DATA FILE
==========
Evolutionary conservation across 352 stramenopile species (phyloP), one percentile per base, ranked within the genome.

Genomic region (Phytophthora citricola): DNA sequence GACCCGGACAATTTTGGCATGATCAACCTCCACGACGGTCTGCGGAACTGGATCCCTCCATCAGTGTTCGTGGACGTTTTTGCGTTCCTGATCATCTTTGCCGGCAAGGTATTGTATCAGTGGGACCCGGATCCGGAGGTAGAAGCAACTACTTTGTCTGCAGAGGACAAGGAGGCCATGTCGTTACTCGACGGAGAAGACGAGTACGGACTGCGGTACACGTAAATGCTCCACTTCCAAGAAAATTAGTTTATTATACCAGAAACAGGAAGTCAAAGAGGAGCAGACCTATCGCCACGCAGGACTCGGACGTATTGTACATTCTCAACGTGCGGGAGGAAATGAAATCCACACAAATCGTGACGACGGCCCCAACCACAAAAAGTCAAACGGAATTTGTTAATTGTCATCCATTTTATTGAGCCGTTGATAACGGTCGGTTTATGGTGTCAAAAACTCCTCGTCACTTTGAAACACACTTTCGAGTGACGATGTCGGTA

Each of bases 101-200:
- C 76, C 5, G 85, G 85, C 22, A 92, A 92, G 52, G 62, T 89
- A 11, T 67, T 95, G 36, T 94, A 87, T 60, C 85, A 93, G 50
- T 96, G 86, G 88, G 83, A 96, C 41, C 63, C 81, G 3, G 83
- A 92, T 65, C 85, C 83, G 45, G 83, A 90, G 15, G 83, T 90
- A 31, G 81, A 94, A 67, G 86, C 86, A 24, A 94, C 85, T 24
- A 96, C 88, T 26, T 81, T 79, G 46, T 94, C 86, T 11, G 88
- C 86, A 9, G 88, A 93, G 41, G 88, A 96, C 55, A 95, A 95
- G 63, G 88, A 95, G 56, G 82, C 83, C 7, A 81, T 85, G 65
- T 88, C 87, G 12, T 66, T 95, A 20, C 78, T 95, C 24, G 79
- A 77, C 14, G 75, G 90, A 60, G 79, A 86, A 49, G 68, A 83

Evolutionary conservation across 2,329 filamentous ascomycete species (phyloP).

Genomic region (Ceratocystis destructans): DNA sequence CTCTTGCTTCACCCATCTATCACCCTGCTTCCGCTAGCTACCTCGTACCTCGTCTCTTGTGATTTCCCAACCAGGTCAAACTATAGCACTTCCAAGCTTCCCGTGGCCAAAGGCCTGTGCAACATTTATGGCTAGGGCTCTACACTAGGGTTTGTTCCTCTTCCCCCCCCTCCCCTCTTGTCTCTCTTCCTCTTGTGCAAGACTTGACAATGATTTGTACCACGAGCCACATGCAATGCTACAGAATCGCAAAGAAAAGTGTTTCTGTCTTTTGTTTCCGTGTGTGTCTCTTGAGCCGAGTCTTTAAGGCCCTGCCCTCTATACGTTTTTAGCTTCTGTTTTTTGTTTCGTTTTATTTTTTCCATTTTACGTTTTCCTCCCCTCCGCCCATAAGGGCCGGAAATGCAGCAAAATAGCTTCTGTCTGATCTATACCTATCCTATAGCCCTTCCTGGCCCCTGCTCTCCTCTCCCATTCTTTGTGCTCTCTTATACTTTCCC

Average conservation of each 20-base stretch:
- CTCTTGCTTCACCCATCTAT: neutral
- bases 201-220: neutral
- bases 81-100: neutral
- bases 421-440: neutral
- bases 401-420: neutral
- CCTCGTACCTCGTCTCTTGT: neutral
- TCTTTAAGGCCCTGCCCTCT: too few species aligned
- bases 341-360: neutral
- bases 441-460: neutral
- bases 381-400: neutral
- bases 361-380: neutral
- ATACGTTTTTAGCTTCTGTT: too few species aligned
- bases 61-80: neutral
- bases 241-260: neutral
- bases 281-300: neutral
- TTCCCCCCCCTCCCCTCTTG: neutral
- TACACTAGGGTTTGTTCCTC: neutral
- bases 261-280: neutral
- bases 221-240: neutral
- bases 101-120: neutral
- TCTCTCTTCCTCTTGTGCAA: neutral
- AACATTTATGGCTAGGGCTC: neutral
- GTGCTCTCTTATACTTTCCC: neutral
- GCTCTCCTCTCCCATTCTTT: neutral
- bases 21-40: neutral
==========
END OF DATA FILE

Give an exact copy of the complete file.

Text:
Evolutionary conservation across 352 stramenopile species (phyloP), one percentile per base, ranked within the genome.

Genomic region (Phytophthora citricola): DNA sequence GACCCGGACAATTTTGGCATGATCAACCTCCACGACGGTCTGCGGAACTGGATCCCTCCATCAGTGTTCGTGGACGTTTTTGCGTTCCTGATCATCTTTGCCGGCAAGGTATTGTATCAGTGGGACCCGGATCCGGAGGTAGAAGCAACTACTTTGTCTGCAGAGGACAAGGAGGCCATGTCGTTACTCGACGGAGAAGACGAGTACGGACTGCGGTACACGTAAATGCTCCACTTCCAAGAAAATTAGTTTATTATACCAGAAACAGGAAGTCAAAGAGGAGCAGACCTATCGCCACGCAGGACTCGGACGTATTGTACATTCTCAACGTGCGGGAGGAAATGAAATCCACACAAATCGTGACGACGGCCCCAACCACAAAAAGTCAAACGGAATTTGTTAATTGTCATCCATTTTATTGAGCCGTTGATAACGGTCGGTTTATGGTGTCAAAAACTCCTCGTCACTTTGAAACACACTTTCGAGTGACGATGTCGGTA

Each of bases 101-200:
- C 76, C 5, G 85, G 85, C 22, A 92, A 92, G 52, G 62, T 89
- A 11, T 67, T 95, G 36, T 94, A 87, T 60, C 85, A 93, G 50
- T 96, G 86, G 88, G 83, A 96, C 41, C 63, C 81, G 3, G 83
- A 92, T 65, C 85, C 83, G 45, G 83, A 90, G 15, G 83, T 90
- A 31, G 81, A 94, A 67, G 86, C 86, A 24, A 94, C 85, T 24
- A 96, C 88, T 26, T 81, T 79, G 46, T 94, C 86, T 11, G 88
- C 86, A 9, G 88, A 93, G 41, G 88, A 96, C 55, A 95, A 95
- G 63, G 88, A 95, G 56, G 82, C 83, C 7, A 81, T 85, G 65
- T 88, C 87, G 12, T 66, T 95, A 20, C 78, T 95, C 24, G 79
- A 77, C 14, G 75, G 90, A 60, G 79, A 86, A 49, G 68, A 83

Evolutionary conservation across 2,329 filamentous ascomycete species (phyloP).

Genomic region (Ceratocystis destructans): DNA sequence CTCTTGCTTCACCCATCTATCACCCTGCTTCCGCTAGCTACCTCGTACCTCGTCTCTTGTGATTTCCCAACCAGGTCAAACTATAGCACTTCCAAGCTTCCCGTGGCCAAAGGCCTGTGCAACATTTATGGCTAGGGCTCTACACTAGGGTTTGTTCCTCTTCCCCCCCCTCCCCTCTTGTCTCTCTTCCTCTTGTGCAAGACTTGACAATGATTTGTACCACGAGCCACATGCAATGCTACAGAATCGCAAAGAAAAGTGTTTCTGTCTTTTGTTTCCGTGTGTGTCTCTTGAGCCGAGTCTTTAAGGCCCTGCCCTCTATACGTTTTTAGCTTCTGTTTTTTGTTTCGTTTTATTTTTTCCATTTTACGTTTTCCTCCCCTCCGCCCATAAGGGCCGGAAATGCAGCAAAATAGCTTCTGTCTGATCTATACCTATCCTATAGCCCTTCCTGGCCCCTGCTCTCCTCTCCCATTCTTTGTGCTCTCTTATACTTTCCC

Average conservation of each 20-base stretch:
- CTCTTGCTTCACCCATCTAT: neutral
- bases 201-220: neutral
- bases 81-100: neutral
- bases 421-440: neutral
- bases 401-420: neutral
- CCTCGTACCTCGTCTCTTGT: neutral
- TCTTTAAGGCCCTGCCCTCT: too few species aligned
- bases 341-360: neutral
- bases 441-460: neutral
- bases 381-400: neutral
- bases 361-380: neutral
- ATACGTTTTTAGCTTCTGTT: too few species aligned
- bases 61-80: neutral
- bases 241-260: neutral
- bases 281-300: neutral
- TTCCCCCCCCTCCCCTCTTG: neutral
- TACACTAGGGTTTGTTCCTC: neutral
- bases 261-280: neutral
- bases 221-240: neutral
- bases 101-120: neutral
- TCTCTCTTCCTCTTGTGCAA: neutral
- AACATTTATGGCTAGGGCTC: neutral
- GTGCTCTCTTATACTTTCCC: neutral
- GCTCTCCTCTCCCATTCTTT: neutral
- bases 21-40: neutral